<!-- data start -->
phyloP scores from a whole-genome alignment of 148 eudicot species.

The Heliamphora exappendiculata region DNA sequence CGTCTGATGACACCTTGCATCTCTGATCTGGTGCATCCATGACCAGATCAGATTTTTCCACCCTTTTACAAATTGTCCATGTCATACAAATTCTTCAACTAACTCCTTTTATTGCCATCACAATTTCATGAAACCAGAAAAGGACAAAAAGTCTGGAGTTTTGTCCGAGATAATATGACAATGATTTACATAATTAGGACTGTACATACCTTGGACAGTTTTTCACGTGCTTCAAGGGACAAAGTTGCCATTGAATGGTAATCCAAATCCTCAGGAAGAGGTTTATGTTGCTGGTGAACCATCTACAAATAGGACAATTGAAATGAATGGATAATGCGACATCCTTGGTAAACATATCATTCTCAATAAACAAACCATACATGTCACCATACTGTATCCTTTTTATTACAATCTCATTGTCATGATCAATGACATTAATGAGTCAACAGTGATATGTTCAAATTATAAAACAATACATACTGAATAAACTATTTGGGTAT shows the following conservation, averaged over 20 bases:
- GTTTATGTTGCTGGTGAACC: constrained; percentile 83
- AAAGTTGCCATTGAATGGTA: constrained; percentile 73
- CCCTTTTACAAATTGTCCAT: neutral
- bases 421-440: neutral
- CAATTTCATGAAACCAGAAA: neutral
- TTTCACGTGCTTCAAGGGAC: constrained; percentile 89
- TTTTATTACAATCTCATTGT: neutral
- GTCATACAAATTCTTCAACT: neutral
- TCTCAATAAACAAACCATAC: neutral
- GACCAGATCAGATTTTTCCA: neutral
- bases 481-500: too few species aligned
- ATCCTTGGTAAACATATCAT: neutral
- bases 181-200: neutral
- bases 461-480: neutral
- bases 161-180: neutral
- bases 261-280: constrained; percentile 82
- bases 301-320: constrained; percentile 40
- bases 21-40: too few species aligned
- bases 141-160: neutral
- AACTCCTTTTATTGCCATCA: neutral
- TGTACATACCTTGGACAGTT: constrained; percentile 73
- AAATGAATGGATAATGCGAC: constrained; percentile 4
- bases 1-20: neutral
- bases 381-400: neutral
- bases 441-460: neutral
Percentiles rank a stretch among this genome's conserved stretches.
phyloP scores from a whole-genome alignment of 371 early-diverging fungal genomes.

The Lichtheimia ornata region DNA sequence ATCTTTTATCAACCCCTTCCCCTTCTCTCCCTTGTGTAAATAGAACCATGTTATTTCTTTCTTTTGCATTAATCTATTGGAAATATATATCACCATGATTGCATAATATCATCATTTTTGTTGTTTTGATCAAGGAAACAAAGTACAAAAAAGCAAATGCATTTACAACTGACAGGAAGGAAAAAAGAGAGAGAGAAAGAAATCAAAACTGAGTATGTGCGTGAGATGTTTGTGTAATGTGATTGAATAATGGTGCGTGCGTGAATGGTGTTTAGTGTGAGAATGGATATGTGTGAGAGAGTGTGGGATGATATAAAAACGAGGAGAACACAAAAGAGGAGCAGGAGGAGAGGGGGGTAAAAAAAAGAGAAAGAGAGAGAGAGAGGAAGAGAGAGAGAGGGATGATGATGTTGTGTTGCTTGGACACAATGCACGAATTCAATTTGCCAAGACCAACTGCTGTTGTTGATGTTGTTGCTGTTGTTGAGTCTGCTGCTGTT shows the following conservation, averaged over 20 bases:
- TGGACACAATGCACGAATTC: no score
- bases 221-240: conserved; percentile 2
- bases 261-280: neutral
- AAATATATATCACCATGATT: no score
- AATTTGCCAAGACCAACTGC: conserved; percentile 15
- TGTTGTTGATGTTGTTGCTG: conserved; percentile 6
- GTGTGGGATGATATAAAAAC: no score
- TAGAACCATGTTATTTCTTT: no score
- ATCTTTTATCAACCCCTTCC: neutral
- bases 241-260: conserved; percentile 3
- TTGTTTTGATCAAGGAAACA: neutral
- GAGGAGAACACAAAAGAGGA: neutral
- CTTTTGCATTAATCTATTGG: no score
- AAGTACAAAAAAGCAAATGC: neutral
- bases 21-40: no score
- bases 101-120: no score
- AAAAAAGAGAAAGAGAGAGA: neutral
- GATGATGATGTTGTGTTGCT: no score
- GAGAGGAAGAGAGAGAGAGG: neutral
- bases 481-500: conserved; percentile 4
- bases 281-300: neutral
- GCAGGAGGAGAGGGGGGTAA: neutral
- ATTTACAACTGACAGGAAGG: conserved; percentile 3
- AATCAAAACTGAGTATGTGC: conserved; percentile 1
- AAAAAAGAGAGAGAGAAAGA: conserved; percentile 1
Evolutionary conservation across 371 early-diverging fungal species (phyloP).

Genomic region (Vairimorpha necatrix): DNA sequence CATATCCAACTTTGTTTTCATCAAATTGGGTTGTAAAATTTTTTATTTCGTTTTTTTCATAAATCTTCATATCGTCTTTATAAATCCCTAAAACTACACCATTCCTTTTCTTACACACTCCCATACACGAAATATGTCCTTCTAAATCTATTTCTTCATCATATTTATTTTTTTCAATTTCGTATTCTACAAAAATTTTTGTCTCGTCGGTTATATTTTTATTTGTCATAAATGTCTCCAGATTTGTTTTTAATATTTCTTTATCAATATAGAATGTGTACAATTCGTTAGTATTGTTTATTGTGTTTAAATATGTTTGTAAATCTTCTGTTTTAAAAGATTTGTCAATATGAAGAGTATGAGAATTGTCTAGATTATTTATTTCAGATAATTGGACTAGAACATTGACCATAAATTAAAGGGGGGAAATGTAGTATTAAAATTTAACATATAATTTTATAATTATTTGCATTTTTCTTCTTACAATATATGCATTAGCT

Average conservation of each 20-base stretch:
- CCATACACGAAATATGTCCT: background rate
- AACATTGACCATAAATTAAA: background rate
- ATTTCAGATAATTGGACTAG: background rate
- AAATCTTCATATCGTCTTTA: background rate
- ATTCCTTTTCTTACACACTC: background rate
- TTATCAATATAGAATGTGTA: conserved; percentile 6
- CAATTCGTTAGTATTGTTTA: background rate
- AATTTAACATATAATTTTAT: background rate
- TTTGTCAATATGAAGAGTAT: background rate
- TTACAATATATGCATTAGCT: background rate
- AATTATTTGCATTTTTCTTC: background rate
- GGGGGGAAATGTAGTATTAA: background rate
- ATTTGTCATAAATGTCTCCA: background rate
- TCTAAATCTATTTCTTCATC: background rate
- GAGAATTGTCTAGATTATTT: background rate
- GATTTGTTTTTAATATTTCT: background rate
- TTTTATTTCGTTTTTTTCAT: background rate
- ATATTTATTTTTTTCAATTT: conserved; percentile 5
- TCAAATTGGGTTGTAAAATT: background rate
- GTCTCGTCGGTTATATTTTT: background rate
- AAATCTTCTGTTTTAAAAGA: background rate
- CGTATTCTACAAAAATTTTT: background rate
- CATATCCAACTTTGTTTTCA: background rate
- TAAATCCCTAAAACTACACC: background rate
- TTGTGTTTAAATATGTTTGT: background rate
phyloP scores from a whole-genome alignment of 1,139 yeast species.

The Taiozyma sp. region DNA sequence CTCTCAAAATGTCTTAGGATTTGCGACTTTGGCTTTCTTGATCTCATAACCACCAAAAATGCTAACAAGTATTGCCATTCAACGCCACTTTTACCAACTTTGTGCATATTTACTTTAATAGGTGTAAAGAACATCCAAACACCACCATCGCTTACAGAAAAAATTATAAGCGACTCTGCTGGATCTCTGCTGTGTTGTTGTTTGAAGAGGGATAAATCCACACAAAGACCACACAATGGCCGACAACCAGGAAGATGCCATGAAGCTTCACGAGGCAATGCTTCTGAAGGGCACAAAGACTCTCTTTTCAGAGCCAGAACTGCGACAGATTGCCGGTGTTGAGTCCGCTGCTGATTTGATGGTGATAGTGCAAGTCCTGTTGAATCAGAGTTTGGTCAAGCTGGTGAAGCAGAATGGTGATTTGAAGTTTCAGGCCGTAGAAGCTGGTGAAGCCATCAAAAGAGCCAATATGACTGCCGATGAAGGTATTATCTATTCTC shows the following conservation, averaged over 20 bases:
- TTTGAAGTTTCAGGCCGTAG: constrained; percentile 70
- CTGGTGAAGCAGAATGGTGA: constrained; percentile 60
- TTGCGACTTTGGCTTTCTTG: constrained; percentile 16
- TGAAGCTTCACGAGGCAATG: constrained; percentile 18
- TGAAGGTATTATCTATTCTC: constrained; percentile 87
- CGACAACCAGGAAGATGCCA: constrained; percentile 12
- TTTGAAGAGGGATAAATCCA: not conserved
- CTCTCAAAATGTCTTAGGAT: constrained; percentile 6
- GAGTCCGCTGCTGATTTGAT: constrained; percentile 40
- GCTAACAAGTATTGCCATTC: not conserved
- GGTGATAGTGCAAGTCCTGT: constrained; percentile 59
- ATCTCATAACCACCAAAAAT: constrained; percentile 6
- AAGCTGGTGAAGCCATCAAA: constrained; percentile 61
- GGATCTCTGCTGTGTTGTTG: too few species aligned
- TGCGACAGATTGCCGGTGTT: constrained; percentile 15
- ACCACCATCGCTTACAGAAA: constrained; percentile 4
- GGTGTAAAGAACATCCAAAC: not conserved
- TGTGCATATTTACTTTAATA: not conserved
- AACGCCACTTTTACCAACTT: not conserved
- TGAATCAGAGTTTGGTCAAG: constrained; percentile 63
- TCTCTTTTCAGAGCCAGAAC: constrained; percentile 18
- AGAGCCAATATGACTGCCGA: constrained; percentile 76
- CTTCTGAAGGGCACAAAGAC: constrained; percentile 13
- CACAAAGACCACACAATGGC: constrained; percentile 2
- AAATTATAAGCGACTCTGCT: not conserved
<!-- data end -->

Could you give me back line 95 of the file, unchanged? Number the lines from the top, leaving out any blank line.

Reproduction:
- GCTAACAAGTATTGCCATTC: not conserved